The course on free access to information lasting for two terms and with an appropriate workload of lectures (2 per week) and exercises (2 per week- for example, through seminal papers, readings, discussion groups) will cover four main topics entitled: Legal Regulation as Fundamental to the Information Society; Ethics of the Information Society; Intellectual Freedom and Censorship and Intellectual Property. The coverage is broad and would in principle comprise all current issues facing the modern librarian and the reader, i.e. user. A dedicated and critical insight into the problems which the above mentioned modules enfold can be viewed as a vital contribution to developing a fair, free-minded and tolerant librarian, whose work is at the heart of the shaping of a democratic and legally regulated society.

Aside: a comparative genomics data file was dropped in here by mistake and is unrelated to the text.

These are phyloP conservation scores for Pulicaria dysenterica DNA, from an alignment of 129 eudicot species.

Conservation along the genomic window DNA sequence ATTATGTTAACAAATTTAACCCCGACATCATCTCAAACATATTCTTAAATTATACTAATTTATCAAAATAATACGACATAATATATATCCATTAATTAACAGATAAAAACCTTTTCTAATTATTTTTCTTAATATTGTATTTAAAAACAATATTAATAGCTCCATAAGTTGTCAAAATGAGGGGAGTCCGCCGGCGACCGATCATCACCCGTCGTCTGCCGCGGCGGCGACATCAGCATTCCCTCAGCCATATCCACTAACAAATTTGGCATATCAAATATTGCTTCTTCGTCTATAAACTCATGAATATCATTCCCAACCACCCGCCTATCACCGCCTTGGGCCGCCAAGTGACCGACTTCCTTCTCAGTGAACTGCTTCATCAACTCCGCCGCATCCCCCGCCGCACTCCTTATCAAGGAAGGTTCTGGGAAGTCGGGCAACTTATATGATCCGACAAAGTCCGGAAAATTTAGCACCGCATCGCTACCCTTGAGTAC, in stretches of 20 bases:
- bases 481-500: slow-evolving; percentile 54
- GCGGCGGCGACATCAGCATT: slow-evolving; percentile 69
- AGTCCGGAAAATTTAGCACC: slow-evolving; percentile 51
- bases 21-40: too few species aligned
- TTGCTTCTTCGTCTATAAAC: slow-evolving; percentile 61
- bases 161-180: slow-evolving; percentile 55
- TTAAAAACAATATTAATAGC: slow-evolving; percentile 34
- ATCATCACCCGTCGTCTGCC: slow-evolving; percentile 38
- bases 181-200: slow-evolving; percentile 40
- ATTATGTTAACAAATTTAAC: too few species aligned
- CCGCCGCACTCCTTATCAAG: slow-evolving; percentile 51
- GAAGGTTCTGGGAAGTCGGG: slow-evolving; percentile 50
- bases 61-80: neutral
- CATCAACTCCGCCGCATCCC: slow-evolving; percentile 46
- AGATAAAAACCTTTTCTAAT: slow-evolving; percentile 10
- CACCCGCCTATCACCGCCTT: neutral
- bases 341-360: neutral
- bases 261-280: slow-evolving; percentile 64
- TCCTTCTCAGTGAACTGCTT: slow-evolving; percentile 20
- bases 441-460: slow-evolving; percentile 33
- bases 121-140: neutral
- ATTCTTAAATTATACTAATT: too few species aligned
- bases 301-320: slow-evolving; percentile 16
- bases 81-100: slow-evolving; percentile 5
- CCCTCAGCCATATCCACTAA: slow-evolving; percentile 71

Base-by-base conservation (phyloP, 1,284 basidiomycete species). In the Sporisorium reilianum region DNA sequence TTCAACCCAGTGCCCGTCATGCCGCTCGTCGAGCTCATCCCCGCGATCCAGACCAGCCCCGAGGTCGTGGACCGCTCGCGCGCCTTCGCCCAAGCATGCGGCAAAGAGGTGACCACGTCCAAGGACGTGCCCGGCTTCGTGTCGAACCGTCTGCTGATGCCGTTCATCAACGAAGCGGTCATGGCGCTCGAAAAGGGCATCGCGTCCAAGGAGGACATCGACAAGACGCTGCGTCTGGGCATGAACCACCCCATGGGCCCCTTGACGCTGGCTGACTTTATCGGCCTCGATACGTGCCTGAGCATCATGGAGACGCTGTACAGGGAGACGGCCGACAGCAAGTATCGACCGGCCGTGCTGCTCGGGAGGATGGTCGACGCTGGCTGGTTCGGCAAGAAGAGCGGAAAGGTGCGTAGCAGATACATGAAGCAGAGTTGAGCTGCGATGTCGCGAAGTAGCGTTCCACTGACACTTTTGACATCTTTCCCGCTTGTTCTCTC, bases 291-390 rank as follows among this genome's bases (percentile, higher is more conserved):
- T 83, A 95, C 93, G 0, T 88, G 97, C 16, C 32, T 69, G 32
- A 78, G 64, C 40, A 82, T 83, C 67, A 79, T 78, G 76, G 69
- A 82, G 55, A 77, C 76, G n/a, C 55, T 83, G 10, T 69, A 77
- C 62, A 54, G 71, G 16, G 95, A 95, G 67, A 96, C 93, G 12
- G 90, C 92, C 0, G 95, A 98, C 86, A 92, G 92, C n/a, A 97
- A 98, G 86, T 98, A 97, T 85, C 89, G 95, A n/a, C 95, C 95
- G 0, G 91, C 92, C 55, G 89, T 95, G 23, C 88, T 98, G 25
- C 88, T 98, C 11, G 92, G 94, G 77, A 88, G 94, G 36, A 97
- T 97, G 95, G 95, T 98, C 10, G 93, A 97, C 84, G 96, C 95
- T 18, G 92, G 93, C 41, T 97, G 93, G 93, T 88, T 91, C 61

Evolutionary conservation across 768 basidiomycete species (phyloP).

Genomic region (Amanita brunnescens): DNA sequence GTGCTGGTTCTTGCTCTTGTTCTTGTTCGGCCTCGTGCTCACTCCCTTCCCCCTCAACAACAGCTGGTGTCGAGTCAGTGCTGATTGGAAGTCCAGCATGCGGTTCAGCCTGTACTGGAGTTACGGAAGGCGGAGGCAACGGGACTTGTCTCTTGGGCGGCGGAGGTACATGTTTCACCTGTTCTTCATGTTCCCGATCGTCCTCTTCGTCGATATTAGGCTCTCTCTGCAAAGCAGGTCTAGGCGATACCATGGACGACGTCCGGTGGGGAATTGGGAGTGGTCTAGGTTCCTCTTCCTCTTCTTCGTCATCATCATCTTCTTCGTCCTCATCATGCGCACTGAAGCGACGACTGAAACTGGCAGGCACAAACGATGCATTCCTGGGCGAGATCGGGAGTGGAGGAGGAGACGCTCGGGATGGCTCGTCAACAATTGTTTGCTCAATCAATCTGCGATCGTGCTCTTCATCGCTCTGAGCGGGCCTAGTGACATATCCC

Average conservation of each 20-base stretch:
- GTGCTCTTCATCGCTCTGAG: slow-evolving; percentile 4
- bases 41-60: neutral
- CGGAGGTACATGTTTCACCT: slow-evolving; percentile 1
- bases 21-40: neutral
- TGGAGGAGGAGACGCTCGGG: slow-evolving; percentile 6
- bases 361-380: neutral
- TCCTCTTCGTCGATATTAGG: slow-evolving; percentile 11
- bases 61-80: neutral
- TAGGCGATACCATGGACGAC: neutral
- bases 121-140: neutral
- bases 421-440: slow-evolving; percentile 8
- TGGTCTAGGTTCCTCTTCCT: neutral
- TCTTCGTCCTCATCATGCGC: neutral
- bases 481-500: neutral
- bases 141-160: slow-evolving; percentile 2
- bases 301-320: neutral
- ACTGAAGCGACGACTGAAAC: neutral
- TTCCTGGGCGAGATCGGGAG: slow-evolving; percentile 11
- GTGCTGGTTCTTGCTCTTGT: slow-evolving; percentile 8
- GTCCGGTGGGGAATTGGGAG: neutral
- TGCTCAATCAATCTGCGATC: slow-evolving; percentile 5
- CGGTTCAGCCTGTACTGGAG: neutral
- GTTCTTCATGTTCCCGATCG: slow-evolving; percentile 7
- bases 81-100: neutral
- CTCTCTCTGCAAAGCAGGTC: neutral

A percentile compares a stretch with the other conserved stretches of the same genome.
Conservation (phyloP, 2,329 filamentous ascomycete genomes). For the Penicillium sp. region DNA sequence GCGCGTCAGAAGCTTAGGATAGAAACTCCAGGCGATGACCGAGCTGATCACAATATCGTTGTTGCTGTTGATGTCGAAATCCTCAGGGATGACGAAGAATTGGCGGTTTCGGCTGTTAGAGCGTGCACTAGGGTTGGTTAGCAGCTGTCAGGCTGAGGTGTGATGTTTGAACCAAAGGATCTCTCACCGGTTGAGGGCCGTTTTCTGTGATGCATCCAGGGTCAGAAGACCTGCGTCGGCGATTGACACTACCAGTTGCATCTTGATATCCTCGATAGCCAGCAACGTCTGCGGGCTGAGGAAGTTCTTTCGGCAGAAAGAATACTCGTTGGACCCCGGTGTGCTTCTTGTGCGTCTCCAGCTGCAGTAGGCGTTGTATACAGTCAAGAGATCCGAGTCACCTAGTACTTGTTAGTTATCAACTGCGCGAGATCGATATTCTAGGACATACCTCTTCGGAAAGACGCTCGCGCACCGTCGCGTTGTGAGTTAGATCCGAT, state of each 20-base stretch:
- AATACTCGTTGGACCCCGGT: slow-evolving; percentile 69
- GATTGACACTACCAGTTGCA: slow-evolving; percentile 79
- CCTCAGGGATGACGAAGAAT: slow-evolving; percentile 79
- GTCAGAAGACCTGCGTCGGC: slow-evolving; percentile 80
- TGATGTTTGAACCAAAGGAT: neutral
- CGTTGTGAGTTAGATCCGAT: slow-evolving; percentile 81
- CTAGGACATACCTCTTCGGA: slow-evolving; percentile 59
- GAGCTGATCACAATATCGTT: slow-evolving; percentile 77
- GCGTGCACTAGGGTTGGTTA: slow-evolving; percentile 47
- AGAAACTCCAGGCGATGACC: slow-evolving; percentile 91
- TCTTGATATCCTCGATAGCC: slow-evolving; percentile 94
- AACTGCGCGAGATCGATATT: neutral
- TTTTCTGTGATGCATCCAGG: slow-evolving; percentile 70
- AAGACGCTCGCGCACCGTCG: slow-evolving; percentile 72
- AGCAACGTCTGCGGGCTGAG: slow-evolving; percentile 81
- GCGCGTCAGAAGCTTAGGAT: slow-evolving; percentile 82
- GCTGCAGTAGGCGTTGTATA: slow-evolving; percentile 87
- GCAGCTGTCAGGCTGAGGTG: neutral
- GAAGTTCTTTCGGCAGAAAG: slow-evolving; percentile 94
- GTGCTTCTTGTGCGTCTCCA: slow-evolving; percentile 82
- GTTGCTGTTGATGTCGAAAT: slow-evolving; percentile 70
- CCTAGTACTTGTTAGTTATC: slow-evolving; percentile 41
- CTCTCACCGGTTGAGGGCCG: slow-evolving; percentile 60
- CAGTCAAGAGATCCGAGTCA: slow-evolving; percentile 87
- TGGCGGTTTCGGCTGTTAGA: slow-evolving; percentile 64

The course delineated in Figure 3 should be obligatory for all LIS stu- dents. At the same time, because of its general scope, the course should be made available as an option to other university students, not only to those studying library science. Teaching should take the following forms: lec- tures, exercises, consulting, discussion panels, analysis of legal and other materials available in printed form and electronically (legal regulations, in- ternational recommendations, press clippings, library reports and informa- tion), organizing all-student polls in the faculty, case studies as a prompt for group discussion and drawing conclusions regarding the questions pro- voked by the case studies, team-teaching involving library staff members as well, encouraging online discussions on given topics, developing dis- cussion panels, paying visits to the libraries and conducting workshops and group projects. Every lecture should begin with evoking students' un- demonstrated knowledge in order to achieve their confidence and inde- pendence in reaching conclusions. After teaching for a lesson or two, questions should be put to which the so-called "one-minute" answer is ex- pected: What was the most important information you gained during the discussion/lecture? What aspect or approach was left unexplained? That kind of methodological break is also instrumental in directing the discus- sion towards the questions that were not analyzed thoroughly. Case studies will be of special value in the following contexts: designing interviews in the library which do not endanger the user's privacy, but contain questions adapted to match the user's situation and request; the analysis of a situation in which the user is looking for a publication or a piece of information, which according to the universal ethical and social norms set against the user's physical or spiritual status may contribute to the user's or commu- nity's jeopardy; the analysis of possible consequences if the requested information is issued, or not; the librarian's responsibility towards society if he or she thinks that the informational material checked out from the library may cause undesired consequences; comparative analysis of the users' requests for documents from the angle of users' status, needs and purpose and the librarian's dependence on these parameters in a historical perspective as well as in modern times; the role of copyright in offering reference services, for example by photocopying.